The polar opposite of cracked family nuts is little Frankie’s own family, Paula Abagnale (Mary Elizabeth Hartsoe) and Frank Abagnale Sr. (Peter Crews.) Hartsoe assumes the role of the frigid, standoffish French mother, who loves her son from a distance but doesn’t distance herself from her lover. With a rich voice, albeit intentionally emotionally stunted, Hartsoe makes the most out of her big solo number in the second act, “Don’t Be a Stranger”, which morphs into a duet with Crews. Sharp, smothered in charisma, and fully invested in the character’s downward spiral, Crews is the perfect choice for Frank Abagnale Sr. He looks the part, he acts the part, he croons away like the barroom drunk that this shabby father character turns out to be. Filled with punch, pluck, and panache at the beginning of the show, Crews robustly fills out his half of “Butter Outta Cream”, the father-son duet that turns into a wild show-stopping number. Crews’ deftly navigates the character’s tragic trajectory in a way that makes us empathize with Frank Sr., even though the character often does not deserve such sympathies.
While she only appears in the second act, little Miss Lindsey Litka is putting her mark all over this production as Brenda Strong. Though she’s only given one true solo number in which to shine, it’s all Litka needs to put her Broadway-worthy voice out into the auditorium. Belting her face off all through “Fly, Fly Away”, the vocal precision, emotional accuracy, and overall sensational sound that reverberates straight up from the character’s soul and out into our ears is nothing short of phenomenal. Congenial to the last, convivial to the nines, Litka’s Brenda is the perfect temperance to Frank Jr.’s wild ways. Her earnest approach to the character serves as a grounding tether to Jim Baxter’s Frank Abagnale Jr., and together they create a vocal and visual masterpiece, particularly when gliding through their shared duet, “Seven Wonders.”
It’s not the clothes that make the man, and his voice won’t keep you guessing because he’s got the world at his command, and he’ll be your one-man Disneyland! He’s live in living color— that Jim Baxter— taking on the role of Frank Abagnale Jr. with rigorous vivacity. Emotionally charged, vocally powerful, and intriguingly invested in the character’s vast story arc, Baxter is a triple threat— a proper triple-crown winner when it comes to his singing, dancing, and acting. Possessed with the earnest vocal maturity to carry this show from start to finish and still present the juvenile nature of Frank Abagnale Jr., Baxter soars through his narrations, sails through his songs, and smoothly sweeps this production up as a huge win in the success column; Frank Abagnale Jr. himself would be proud of all his masterful stage chicanery!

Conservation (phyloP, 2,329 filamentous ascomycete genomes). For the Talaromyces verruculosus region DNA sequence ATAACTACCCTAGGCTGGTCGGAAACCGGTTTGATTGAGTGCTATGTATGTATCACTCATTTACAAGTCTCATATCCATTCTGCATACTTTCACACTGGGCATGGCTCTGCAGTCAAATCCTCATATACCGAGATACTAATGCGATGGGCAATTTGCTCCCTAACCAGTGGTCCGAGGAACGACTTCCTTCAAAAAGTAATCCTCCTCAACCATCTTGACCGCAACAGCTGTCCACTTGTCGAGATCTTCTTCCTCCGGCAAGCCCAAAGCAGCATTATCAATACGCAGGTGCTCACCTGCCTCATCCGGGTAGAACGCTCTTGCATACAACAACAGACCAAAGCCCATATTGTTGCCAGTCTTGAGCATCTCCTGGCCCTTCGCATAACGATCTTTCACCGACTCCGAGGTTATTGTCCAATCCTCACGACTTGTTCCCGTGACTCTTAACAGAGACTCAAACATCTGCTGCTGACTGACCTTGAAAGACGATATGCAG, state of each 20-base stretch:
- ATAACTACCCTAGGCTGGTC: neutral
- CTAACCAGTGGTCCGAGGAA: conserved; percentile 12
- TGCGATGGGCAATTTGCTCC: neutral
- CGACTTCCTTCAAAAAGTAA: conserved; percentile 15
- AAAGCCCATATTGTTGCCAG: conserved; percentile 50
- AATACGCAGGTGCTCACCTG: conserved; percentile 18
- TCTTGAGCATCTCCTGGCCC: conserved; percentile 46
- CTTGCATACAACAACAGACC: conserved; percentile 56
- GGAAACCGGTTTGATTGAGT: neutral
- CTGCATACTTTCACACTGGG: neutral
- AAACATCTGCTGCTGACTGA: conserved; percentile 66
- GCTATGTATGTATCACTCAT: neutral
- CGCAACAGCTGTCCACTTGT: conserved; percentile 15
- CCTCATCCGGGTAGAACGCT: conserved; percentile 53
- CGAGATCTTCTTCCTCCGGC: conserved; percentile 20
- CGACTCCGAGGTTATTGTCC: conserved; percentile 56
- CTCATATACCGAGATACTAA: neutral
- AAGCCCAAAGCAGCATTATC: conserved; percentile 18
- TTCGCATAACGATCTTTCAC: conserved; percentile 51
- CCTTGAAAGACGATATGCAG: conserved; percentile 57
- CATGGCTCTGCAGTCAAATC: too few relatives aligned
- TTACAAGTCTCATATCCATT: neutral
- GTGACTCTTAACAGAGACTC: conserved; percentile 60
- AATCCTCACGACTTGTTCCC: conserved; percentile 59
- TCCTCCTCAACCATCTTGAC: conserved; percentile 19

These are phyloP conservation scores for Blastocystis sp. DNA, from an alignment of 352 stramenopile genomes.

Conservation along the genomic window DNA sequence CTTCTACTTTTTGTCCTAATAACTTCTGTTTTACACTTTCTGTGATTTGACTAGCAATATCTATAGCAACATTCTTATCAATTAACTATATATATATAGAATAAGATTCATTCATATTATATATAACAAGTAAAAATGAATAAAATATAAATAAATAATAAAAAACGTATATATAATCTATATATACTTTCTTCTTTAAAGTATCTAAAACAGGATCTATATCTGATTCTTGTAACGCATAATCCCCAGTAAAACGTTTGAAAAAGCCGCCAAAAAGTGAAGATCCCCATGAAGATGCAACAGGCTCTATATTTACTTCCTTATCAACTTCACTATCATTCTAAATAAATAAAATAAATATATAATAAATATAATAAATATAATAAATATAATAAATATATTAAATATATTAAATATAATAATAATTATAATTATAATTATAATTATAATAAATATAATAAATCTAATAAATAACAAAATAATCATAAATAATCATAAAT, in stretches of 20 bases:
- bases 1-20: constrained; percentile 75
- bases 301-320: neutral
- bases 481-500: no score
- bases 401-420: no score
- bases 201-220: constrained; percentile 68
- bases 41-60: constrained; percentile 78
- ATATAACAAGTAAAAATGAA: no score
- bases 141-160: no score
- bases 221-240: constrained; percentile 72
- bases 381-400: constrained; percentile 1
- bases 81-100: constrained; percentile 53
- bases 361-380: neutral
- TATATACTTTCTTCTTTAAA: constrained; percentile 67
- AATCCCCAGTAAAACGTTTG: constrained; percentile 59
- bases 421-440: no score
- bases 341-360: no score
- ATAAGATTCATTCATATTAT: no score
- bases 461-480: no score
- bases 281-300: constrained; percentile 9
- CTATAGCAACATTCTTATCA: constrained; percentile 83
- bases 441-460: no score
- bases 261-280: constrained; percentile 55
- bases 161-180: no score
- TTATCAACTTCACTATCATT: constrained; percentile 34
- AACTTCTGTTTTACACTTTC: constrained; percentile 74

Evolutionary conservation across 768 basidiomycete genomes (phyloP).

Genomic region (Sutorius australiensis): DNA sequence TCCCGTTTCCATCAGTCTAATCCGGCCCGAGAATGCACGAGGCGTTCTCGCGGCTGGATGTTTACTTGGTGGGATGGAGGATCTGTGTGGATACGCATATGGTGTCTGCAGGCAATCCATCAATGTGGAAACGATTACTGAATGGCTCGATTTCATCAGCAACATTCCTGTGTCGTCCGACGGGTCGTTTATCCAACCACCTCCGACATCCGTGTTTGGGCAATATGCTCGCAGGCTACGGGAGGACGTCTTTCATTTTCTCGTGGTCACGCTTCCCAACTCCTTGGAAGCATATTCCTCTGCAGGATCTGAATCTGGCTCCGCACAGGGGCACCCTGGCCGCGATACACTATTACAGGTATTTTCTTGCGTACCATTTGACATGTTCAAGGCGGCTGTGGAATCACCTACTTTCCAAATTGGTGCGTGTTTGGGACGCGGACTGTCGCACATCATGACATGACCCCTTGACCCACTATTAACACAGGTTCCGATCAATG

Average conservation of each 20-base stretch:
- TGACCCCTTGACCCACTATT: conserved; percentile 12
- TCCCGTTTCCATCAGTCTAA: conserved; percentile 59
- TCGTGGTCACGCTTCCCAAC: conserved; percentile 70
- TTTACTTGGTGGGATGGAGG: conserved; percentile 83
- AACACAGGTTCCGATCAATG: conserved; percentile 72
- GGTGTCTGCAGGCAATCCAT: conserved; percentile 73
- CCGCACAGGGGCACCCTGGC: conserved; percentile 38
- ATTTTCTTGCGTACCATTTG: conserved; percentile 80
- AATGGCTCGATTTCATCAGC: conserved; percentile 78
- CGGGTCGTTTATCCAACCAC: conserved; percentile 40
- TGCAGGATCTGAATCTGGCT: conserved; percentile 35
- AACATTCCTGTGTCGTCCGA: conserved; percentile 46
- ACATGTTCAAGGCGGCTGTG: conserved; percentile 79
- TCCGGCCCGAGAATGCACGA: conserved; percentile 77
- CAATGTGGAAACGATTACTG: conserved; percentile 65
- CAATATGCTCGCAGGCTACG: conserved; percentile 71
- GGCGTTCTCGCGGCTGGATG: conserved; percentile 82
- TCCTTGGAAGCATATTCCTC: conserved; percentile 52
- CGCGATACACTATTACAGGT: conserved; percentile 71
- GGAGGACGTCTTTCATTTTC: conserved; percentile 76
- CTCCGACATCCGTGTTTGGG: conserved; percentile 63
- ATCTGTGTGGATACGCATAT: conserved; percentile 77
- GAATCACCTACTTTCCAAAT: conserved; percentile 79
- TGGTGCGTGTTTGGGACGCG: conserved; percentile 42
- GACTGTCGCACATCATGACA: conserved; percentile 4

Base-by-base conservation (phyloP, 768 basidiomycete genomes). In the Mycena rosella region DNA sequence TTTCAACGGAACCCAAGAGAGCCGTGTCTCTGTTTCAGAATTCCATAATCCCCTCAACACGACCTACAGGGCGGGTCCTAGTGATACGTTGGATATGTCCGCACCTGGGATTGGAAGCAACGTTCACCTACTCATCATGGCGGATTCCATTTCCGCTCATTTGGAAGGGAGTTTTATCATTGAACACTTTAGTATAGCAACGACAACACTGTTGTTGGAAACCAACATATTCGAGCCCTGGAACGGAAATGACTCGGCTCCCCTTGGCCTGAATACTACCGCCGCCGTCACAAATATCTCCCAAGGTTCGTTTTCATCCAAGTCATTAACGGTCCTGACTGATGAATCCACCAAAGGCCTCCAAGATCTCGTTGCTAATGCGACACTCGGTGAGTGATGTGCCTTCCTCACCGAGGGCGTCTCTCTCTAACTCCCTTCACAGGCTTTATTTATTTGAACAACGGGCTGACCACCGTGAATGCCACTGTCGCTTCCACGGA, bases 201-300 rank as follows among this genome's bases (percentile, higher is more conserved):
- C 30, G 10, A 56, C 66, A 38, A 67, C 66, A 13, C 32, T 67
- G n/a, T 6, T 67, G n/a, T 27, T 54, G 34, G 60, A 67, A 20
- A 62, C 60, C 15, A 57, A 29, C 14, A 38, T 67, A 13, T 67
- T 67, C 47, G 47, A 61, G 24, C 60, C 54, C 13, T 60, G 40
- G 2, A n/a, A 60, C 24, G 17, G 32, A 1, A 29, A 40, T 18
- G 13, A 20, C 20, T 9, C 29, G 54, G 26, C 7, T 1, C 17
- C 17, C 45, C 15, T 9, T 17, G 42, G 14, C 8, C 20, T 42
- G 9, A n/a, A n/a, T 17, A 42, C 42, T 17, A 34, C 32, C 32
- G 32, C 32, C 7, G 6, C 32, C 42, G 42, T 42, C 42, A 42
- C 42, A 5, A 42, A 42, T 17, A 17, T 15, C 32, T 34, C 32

Baxter has striking stage chemistry, both with ingénue Brenda Strong (the aforementioned Lindsey Litka) and the antagonistically bombastic Agent Carl Hanratty (Steven Antonsen.) Baxter dominates the stage with his pristine presence, prowling about as the smooth-operator that Frank Jr. is meant to be. This is particularly true whenever he takes on a new guise— be it doctor or airline pilot. He opens the show with a proper vocal explosion, for “Live in Living Color” and carries that same exuberant energy all throughout the performance. “Seven Wonders” is a stunning song that is filled with compassion and immeasurable emotional depth. While Baxter only shares two proper songs opposite Antonsen’s Hanratty— “My Favorite Time of Year” at the end of act one and “Stuck Together (Strange But True)” at the end of the show— the chemistry he cultivates with him creates the proper level of thrilling engagement required for this cat-and-mouse chase plot to work effectively upon the audience.
Antonsen, as the tightly wound, high-strung Carl Hanratty, is a true gem of the stage, equally matched against Baxter in this show. He really puts on the juice and isn’t just a flatfoot when it comes to dancing either, and this is well observed in his first big breakout number, “Don’t Break the Rules.” Antonsen is so jazzed up for this number, he makes you want to break all the rules, leap out of your seat, and dance alongside of him! With a bombastic burst of blues heat and jazz, as well as a superb voice, Antonsen nails numbers like “The Man Inside The Clues” balancing its humorous opening with its heavy ending to perfection. A real punch of personality, Antonsen is perfectly matched against Baxter in this show and the pair make it truly sensational.
If you’re jet setting anywhere this weekend, you better hop on over to Dundalk Community Theatre, because they truly are live in living color— living the dream of an outstanding, stellar, and stunning musical with their production of Catch Me If You Can.
Running Time: 2 hours and 45 minutes with one intermission
Catch Me If You Can plays through May 6, 2018 at Dundalk Community Theatre at CCBC Dundalk in the John E. Ravekes Theatre— 7200 Sollers Point Rd. in Baltimore, MD. For tickets call the box office at (410) 285-9667 or purchase them online.